It has become a time to pressure the company to try and do the right thing.  I am not sure exactly what that “right thing” is.  I doubt Blizzard will be able to do something… will be able to do anything… that will make everybody happy.  But even the NBA stood up just a bit… or pretended to, anyway… and said they wouldn’t regulate what players or team owners said, not officially, though that still doesn’t apply to fans. (And given player and team official comments since that statement, the NBA has clearly told them what to avoid saying.  And after GSW coach Steve Kerr defended China’s human rights record, the NBA cancelled all press interaction.  No doubt they need to get all their stories straight and cleared by Beijing.)

People have been cancelling WoW subscriptions to let Blizzard know how they feel about their actions.  I have cancelled mine, putting “Hong Kong” in the text field on the exit survey.  My account still has some time left to run, and I’ll keep playing WoW Classic as that runs down, both because I paid for that time and because I hold out hope that Blizzard will do something, sooner rather than later.  Ongoing silence could change that, and worse behavior certainly will, but I’ll give them at least until BlizzCon.  They need to do something before BlizzCon or they might be looking back longingly at the Diablo Immortal announcement.  It has been suggested that they might even cancel BlizzCon.  We shall see.  Still, I have sent them the economic message, the only message that counts:  No more money from me.

That is the nice thing about a subscription based game.  You can effectively vote with your wallet.  That stings more than a petition, but you can sign that too if you want. (There are a few of those, that was just the most popular one I saw.)  Players of their free to play titles have taken to deleting their accounts, since not paying is the default behavior. (Rumors that Blizz was blocking account deletion at one point do not seem to hold water.  Somebody had a problem and it quickly turned into a conspiracy theory from what I can tell. Your mileage may vary.)

But I am not kidding myself.  I am not changing the world here.  Withholding financial support only punishes Blizzard, not China, and any real effects will likely be felt by employees, some of who are equally unhappy with Blizzard’s actions, who may end up getting laid off.  J. Allen Brack or Bobby Kotick or whoever else makes these sorts of decisions will keep their jobs.  But maybe they’ll make better choices going forward.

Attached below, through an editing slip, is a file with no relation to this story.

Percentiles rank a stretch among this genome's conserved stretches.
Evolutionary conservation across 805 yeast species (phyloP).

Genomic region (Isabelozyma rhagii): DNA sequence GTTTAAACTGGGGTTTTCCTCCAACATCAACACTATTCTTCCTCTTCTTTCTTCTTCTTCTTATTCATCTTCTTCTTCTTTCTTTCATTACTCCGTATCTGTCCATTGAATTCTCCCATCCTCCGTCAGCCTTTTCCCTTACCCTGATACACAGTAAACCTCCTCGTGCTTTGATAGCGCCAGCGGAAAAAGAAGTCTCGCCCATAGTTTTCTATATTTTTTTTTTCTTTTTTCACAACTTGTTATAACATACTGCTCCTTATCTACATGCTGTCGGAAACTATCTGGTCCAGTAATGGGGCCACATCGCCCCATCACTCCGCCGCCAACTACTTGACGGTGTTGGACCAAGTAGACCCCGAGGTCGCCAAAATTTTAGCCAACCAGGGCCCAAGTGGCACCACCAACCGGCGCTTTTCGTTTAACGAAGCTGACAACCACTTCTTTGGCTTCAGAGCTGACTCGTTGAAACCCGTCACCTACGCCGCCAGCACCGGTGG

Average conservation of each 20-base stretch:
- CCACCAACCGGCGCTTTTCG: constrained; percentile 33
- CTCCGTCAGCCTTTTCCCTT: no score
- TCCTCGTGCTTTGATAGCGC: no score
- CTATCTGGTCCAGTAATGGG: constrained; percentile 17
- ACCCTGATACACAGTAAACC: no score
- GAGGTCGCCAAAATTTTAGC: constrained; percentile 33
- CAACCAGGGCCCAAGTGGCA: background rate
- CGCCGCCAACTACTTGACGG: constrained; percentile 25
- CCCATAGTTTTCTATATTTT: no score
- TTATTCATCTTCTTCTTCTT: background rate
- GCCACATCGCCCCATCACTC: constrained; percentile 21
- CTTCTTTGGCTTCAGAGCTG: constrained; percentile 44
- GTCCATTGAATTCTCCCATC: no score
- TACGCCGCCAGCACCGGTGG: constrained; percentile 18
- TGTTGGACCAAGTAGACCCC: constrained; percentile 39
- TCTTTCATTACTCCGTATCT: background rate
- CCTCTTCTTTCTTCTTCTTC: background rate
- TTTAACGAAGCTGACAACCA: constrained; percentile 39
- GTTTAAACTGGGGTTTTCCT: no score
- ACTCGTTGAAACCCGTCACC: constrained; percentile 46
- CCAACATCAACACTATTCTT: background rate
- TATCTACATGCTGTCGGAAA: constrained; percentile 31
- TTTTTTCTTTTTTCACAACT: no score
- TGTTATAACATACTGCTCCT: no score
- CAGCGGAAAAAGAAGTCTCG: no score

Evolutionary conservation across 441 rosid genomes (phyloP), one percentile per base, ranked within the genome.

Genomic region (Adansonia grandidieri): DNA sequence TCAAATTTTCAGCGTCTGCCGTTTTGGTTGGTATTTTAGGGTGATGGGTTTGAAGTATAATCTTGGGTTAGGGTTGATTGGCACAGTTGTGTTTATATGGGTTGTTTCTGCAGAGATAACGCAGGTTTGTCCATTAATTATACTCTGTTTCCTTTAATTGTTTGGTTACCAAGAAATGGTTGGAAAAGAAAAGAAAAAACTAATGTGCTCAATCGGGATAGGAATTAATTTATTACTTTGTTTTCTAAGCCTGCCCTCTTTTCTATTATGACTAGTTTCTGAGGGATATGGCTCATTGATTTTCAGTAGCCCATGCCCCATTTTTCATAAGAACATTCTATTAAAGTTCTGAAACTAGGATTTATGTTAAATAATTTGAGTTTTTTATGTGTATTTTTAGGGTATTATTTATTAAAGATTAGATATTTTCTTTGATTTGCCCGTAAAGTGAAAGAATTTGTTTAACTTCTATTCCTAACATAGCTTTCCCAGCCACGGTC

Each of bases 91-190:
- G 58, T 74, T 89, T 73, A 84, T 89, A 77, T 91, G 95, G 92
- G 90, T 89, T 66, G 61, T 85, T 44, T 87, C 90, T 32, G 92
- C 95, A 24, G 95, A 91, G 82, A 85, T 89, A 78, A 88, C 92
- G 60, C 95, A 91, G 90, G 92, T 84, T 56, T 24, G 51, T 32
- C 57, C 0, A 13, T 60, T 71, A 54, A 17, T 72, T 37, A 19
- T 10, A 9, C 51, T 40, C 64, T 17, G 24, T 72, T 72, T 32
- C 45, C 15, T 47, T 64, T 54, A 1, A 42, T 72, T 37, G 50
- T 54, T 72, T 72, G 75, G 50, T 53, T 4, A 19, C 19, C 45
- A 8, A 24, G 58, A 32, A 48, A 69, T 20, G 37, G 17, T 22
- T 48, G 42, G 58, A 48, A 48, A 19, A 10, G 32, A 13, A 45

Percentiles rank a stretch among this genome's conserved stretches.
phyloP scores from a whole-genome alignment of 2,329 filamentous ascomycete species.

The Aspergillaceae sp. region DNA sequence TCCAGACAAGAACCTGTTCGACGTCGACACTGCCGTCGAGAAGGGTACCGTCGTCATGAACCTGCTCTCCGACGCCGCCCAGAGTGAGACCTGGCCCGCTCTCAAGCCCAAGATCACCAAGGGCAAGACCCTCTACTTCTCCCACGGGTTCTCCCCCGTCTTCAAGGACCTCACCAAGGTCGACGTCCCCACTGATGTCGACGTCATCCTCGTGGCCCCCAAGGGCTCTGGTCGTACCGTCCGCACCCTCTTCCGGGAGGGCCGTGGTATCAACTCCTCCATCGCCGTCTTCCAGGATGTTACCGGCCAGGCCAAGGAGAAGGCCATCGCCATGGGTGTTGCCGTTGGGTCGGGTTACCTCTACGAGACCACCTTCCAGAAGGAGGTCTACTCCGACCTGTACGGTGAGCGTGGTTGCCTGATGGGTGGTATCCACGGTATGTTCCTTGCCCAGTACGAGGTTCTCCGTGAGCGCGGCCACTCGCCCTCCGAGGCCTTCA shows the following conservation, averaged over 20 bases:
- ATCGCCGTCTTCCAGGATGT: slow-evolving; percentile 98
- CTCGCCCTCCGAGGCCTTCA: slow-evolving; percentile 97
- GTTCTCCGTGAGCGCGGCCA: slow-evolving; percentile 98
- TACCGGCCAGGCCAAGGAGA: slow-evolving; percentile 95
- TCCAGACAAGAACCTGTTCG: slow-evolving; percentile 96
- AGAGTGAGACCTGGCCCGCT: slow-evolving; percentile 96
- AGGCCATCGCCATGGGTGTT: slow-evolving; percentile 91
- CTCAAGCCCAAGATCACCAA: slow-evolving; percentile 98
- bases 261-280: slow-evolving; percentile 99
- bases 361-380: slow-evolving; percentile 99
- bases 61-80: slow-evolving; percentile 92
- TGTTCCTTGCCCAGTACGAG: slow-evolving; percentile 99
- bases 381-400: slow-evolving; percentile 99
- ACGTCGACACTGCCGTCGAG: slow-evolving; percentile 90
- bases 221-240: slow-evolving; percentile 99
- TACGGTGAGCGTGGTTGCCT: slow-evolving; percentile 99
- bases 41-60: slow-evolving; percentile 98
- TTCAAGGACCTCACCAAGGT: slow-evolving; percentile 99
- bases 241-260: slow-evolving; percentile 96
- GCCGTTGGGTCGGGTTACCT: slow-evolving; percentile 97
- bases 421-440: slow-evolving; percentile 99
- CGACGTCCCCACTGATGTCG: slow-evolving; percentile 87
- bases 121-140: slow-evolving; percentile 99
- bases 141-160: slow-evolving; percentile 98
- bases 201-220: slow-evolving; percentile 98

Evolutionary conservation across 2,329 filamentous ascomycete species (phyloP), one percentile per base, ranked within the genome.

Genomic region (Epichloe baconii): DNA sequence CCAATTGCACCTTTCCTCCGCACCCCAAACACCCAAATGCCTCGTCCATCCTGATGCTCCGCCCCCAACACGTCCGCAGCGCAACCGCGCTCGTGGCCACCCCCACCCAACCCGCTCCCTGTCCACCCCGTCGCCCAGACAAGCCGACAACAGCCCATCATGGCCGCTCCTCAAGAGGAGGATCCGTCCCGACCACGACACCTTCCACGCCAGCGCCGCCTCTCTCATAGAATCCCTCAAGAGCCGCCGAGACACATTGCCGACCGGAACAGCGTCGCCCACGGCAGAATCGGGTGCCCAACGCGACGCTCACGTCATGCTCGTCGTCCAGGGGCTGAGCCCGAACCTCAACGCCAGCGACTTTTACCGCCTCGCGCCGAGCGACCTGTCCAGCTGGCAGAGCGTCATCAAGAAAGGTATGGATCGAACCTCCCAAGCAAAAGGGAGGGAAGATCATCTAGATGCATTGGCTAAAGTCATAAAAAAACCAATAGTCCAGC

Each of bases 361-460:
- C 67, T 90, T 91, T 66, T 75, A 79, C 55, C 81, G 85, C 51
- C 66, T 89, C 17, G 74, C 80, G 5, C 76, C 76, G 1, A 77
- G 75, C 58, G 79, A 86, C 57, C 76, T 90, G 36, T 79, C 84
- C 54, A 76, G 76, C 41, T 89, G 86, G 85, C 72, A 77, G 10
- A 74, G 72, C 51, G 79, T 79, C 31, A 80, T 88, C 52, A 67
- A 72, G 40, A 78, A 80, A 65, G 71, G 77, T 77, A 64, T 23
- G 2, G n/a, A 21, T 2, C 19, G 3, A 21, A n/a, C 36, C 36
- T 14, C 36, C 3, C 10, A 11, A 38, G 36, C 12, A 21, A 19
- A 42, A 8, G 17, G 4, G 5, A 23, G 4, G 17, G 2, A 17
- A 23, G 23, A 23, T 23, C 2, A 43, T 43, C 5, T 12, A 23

Remember that.  The goal ought to be to change Blizzard’s behavior.  If your goal is to destroy Blizzard, a US company largely staffed in the US by US workers, I’m not on your side. (Some people shouting the loudest were already angry at Blizzard well before this, so I am suspicious of some motivations.)  And if you’re harassing Blizzard employees, well fuck you.

One of the protest efforts has been the attempt to adopt the character Mei from Overwatch as a symbol of the Hong Kong protests, no doubt with an eye to getting the gamed banned in China the way Winnie the Pooh was.  But this might have the odd side effect of making Blizzard more likely to do what China says.  It is all the easier for the government of China to ban Overwatch if it does become a symbol, so Blizzard may be all that much more motivated to stay in its good graces.  Nothing is ever simple.

And all of effort against Blizzard does nothing for Hong Kong, which I fear is without much hope.  When push comes to shove, China will roll the tanks, as they have done in the past, before they will relinquish any control.  The government of China likes having Hong Kong, rich and successful and semi-free, as a part of their country.  It makes them look good.  But their tolerance of protests so far is, to my mind, largely a lure to get Taiwan back.  But if Hong Kong gets too far out of control, China will use force.  They play a long game, and if keeping control of what they have pushes out getting Taiwan back by another 50 years, they’ll still make that choice.

But maybe public push back on companies like Blizzard or the NBA will cost enough to make other companies put a little more emphasis on what their current customers here are worth when they considering prostituting their values… like those values out in front of Blizzard’s headquarters, covered up by employees embarrassed at the company’s behavior… to curry favor with a dystopian dictatorship that is so thin skinned that it cannot stand any criticism.

I am a cynic, yet somehow I always find room for hope.  We shall see.

Other related items:

EverQuest Progression Servers vs WoW Classic

For the last few years one of the key arguments to my mind in support of the idea of something like WoW Classic were the progression servers that SOE and the Daybreak rolled up for the EverQuest community over the years, starting back in 2007 with The Sleeper and The Combine.

A splash screen of many expansion splash screens

There was a lot to be learned from even that first rough run, including the idea that it might be more popular than expected requiring the company to roll out another server.

After running lukewarm-to-cold on the whole special server idea during the SOE years, where they would launch with some fanfare and then never mention the servers again in any official capacity, Daybreak has turned the special server nostalgia thing into a part of their ongoing business plan.  When Holly Longdale says that EQ has more players in 2019 than it did in 2015, it is in part due to the cottage industry for Norrath nostalgia they have created.